Attorney Benjamin Crump to speak for TSU Fall Commencement

Civil rights attorney Benjamin Crump speaks at 25th anniversary gala for the National Association of African American Honors Programs held at TSU on Oct. 31. (photo by Emmanuel Freeman, TSU Media Relations)

Civil rights attorney Benjamin Crump speaks at 25th anniversary gala for the National Association of African American Honors Programs held at TSU on Oct. 31. (photo by Emmanuel Freeman, TSU Media Relations)

Prominent civil rights attorney Benjamin Crump will be the keynote speaker at Tennessee State University’s Fall 2016 Commencement on Dec. 10. Crump is the noted Florida lawyer, an attorney at the Tallahassee, Florida based law firm Parks & Crump, LLC, who represented the families of Trayvon Martin, Michael Brown, and Terence Crutcher in police shooting cases that made headlines around the world. Crump was also an advocate in the Robbie Tolan police brutality U.S. Supreme Court case, as well as the Martin Lee Anderson boot camp death case.

Crump was also the keynote speaker at the 25th anniversary gala for the National Association of African American Honors Programs held at TSU on Oct. 31. During his speech, he said that those who see injustice and do nothing help to promote abuse. He told students, in particular, that as future leaders and educators they have a “moral” obligation to help stem out injustices in their communities.

“You’re the ones who are going to have the good jobs, you are going to have the education, you have the talent, and if you don’t speak up for our community, if you don’t stand up for our community, if you don’t fight for our community, then who will,” he said.

Crump is the 73rd President of the National Bar Association, the largest organization of lawyers of color in the world, representing over 60,000 black lawyers, judges, and legal professionals. He has received numerous awards, including the SCLC Martin Luther King Servant Leader Award, and the NAACP Thurgood Marshall Award. Ebony Magazine has recognized him as one of the Top 100 trial lawyers.

“Attorney Crump believes in fighting to preserve the justice that minorities have achieved throughout the civil rights era,” according to Crump’s website.

The commencement is scheduled for 9 a.m. in the Howard C. Gentry Complex on the university’s main campus. More than 600 undergraduate and graduate students will receive degrees in various disciplines during the ceremony at the Howard C. Gentry Complex on the university’s main campus.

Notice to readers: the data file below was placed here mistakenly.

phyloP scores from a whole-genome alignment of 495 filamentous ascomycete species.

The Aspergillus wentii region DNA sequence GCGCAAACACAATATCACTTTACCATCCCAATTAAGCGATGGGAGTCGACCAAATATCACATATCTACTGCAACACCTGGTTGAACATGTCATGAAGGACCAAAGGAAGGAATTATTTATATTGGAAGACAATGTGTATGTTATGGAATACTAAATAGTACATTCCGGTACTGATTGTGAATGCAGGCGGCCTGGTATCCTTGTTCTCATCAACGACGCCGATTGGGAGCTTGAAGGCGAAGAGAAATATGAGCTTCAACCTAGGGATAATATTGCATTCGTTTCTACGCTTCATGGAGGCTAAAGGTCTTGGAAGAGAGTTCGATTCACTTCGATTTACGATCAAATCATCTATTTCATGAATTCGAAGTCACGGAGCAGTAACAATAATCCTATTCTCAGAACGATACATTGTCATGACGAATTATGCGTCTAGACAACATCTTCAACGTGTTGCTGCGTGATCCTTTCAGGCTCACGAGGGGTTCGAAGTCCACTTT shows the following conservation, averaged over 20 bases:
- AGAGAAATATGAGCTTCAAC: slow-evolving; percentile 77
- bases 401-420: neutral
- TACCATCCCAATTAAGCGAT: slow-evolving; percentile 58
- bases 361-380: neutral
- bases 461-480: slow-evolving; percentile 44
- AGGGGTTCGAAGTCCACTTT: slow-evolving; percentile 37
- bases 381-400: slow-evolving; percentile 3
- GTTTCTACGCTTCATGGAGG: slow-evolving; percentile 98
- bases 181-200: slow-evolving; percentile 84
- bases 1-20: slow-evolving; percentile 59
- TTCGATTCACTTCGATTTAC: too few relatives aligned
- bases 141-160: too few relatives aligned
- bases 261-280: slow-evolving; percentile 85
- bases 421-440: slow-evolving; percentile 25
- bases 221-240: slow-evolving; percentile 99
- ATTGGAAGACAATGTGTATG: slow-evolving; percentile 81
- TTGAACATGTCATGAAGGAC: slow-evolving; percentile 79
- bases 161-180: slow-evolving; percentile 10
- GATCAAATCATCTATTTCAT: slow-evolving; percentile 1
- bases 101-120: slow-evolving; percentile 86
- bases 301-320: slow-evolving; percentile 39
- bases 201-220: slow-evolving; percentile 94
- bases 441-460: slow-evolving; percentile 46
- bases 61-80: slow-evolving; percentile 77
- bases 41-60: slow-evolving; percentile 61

Benjamin Lloyd Crump was born on October 10, 1969, in Lumberton, North Carolina, near Fort Bragg where his biological father served in the United States Army. The oldest of nine siblings and step-siblings, Crump grew up in an extended family and was raised by his grandmother Mittie. His mother Helen, worked as a hotel maid and in a local Converse shoe factory. His mother sent him to attend high school in Fort Lauderdale, Florida where he lived with her second husband, a math teacher, whom Crump identifies as his father. He attended Florida State University and received his bachelor’s degree in criminal justice in 1992. Crump received his Juris Doctor from Florida State University in 1995.

Crump is known for taking on high visibility pro bono cases with widespread media attention and civil rights implications. An example was the shooting of Trayvon Martin, who on February 26, 2012 was killed by George Zimmerman. Crump represents Martin’s family.

Crump also represents the family of Alesia Thomas, a 35-year-old single African-American mother who died while in police custody in August 2012. On August 11, 2014, the family of Michael Brown announced that they would be hiring Crump to represent their case, especially as the death had been widely compared to the Trayvon Martin case.

Other clients include the family of Martin Lee Anderson, an African-American teenager who died after a beating in 2006 by guards in a Florida youth detention center; the family of Genie McMeans, Jr., an African-American driver who died after being shot by a white state Trooper; the family of Ronald Weekley Jr., a 20-year-old African American skateboarder beaten by police in Venice, California; the family of Tamir Rice, an African-American youth who was killed by police in Cleveland, Ohio while holding an air gun (a replica of a real gun); and the family of Antonio Zambrano-Montes, an illegal immigrant from Mexico who was killed by three policeman in Pasco, Washington while throwing rocks.

He previously represented the family of Kendrick Johnson, an African-American high school student who was found dead at his school in Valdosta, Georgia under mysterious circumstances, but stepped down from their legal team in late 2015. Crump is representing Corey Jones, who was killed by a plainclothes officer while waiting for a tow truck in South Florida. He recently took the job of representing Terrence Crutcher’s family, an unarmed black man shot and killed by a Tulsa Police officer